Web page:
Social matter, social design. Curated by Jan Boelen and Michael Kaethler. Published by Valiz

Ellie Birkhead's essay can be found in the extract, Humble beginnings: earth, clay and minerals.

Here is a short extract: 

But despite small shifts in the size of the brick, it has never strayed far from its hand size modular form. Through thousands of years its geometric shape has allowed for an endless array of structures to be built, from rows of modest Victorian terrace homes, to great grand landmarks such as the iconic Buddhist temples of Myanmar. Perhaps the enduring success of the form of the brick is not it’s own identity, but in fact it’s lack of identity. The brick itself does not define architecture; it gives the designer agency to create an infinite possibility of structures than can be moulded to fit into countless cultural landscape, whilst its hand-size shape ensures a humanness and readability to each construction.

Building the Local, Thesis by Ellie Birkhead

Local production leads to diversity. It seems contradictory to say that by sticking to our roots we expand the diversity of our world. But I will explain why: when we focus specifically on what is around us and when each manufacturer uses the materials in their very own space we create variety. Taking the UK as an example of a small country with somewhat limited resources it is known that around every 25 miles you travel across the country the geology of the earth changes, from chalk to clay to granite to slate. And even if you take only one material, such as clay, the colour and the properties vary between each deposit across the country, which forces new production methods to be born. So as shown in the work of Atelier NL, and explained in the writings of Alessandro Baricco, “every clod contains the whole field, if you know how to read it”, if we all try to deeply understand our own piece of earth, yet share with others but not allow our own to be diluted maybe we can create a world revived from the standardisation and dulling of goods across our planet.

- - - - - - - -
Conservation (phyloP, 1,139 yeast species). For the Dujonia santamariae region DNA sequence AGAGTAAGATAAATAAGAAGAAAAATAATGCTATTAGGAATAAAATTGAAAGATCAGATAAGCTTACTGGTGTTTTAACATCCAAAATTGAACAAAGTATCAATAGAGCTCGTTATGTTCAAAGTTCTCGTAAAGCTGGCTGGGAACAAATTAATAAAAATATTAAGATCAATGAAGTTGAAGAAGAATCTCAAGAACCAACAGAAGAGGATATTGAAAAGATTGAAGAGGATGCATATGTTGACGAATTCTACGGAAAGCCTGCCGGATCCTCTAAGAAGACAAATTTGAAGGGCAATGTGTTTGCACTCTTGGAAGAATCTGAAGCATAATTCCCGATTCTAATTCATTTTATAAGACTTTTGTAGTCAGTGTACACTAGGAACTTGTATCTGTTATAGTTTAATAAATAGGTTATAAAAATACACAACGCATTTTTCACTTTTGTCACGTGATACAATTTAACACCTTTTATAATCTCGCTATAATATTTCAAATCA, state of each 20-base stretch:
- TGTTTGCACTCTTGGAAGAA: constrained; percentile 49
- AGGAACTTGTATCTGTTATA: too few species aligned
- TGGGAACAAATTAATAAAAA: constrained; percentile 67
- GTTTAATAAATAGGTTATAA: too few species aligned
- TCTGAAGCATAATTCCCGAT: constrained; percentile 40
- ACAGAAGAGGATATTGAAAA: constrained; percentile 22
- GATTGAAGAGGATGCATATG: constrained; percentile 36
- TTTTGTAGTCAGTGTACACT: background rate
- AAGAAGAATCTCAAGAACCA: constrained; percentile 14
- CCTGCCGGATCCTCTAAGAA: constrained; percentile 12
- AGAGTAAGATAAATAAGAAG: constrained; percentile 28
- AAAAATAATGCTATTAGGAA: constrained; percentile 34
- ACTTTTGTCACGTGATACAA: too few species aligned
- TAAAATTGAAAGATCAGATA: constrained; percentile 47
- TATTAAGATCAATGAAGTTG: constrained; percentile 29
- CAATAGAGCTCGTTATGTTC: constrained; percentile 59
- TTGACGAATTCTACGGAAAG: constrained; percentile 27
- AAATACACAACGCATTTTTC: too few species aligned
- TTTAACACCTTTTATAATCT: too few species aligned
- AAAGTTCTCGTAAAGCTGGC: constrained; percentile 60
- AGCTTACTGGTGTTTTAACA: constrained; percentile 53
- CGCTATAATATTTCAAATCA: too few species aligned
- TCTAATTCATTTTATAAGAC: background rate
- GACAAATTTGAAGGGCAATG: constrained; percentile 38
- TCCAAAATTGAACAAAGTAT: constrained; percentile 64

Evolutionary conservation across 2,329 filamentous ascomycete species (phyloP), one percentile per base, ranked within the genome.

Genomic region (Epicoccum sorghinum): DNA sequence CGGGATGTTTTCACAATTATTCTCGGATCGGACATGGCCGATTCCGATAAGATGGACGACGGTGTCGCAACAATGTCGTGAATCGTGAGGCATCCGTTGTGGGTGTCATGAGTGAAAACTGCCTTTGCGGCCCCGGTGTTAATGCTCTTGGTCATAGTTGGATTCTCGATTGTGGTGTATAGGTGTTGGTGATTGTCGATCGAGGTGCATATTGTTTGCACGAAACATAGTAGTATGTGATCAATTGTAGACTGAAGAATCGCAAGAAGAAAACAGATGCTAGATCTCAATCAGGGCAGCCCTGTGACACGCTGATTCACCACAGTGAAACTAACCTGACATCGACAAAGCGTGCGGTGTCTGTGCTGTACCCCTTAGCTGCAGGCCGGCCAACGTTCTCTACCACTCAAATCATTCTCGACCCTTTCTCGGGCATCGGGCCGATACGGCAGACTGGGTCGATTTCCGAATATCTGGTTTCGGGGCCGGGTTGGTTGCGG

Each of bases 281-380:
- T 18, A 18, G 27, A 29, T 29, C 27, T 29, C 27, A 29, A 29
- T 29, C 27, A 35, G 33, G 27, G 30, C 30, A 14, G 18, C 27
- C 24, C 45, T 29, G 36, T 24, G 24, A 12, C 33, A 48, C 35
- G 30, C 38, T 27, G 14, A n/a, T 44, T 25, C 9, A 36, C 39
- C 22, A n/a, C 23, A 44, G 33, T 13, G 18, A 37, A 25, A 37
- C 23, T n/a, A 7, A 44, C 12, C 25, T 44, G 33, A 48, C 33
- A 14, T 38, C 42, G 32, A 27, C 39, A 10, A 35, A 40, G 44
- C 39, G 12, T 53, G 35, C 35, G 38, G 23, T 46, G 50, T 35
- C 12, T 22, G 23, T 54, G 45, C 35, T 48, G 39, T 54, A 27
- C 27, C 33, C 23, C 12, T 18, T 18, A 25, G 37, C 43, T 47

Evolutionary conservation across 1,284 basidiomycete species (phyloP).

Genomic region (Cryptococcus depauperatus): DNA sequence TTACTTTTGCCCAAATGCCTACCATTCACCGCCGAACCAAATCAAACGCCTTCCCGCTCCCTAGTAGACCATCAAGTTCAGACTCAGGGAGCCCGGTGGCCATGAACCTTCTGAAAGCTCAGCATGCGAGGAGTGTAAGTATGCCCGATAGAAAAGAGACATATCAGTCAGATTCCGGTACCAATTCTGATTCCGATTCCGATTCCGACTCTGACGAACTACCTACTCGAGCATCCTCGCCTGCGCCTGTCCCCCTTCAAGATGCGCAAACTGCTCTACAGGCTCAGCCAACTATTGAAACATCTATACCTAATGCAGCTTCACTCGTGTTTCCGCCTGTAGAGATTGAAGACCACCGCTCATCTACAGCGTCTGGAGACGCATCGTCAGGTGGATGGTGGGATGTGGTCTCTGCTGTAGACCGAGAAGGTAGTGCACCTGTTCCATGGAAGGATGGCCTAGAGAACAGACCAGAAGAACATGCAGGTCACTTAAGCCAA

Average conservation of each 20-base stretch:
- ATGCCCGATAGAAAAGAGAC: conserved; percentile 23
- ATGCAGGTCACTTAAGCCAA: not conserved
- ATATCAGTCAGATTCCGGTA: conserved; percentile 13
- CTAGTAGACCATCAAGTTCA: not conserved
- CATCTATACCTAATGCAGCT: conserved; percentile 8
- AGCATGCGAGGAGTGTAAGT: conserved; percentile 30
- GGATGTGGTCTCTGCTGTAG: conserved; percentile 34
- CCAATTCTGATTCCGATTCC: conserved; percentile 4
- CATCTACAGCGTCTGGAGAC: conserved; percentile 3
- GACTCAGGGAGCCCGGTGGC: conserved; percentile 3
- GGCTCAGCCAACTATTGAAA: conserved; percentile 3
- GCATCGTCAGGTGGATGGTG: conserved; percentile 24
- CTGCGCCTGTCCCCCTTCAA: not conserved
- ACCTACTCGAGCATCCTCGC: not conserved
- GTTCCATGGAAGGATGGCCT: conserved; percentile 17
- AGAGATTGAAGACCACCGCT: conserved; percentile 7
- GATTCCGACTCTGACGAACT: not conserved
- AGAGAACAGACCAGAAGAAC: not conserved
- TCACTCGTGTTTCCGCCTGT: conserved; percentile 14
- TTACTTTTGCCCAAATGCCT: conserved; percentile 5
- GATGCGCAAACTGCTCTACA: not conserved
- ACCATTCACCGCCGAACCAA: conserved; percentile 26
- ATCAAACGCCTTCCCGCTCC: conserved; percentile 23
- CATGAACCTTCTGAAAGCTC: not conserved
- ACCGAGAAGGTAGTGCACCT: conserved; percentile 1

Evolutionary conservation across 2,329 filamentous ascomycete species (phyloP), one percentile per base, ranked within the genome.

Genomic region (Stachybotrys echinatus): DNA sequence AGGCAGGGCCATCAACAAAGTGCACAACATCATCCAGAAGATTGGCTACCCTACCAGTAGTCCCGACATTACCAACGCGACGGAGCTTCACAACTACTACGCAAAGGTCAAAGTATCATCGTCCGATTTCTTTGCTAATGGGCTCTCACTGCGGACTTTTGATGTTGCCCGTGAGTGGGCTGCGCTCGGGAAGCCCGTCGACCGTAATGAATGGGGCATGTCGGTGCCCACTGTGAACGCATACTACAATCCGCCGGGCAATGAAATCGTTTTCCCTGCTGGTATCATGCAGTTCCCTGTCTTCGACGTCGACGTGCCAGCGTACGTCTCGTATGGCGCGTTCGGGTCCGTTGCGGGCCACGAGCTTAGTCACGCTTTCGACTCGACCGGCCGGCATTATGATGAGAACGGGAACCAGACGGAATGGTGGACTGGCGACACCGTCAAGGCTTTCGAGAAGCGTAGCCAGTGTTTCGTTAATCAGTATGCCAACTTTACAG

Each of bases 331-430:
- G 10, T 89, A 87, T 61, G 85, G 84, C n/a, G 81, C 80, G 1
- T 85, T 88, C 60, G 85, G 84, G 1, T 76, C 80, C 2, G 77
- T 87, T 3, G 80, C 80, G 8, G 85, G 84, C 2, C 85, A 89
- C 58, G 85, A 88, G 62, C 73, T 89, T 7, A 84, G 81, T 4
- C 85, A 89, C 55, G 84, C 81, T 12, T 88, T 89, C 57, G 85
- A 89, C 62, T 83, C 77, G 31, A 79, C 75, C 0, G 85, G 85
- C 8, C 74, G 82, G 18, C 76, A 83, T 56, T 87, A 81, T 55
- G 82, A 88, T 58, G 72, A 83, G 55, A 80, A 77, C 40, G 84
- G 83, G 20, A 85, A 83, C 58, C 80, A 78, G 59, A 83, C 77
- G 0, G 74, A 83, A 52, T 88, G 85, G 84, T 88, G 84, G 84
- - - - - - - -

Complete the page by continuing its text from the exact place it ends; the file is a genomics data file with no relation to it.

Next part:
This is an extract from Ellie Birkhead's MA Social Design thesis, in association with the project Building the Local.

To read the full text click here 

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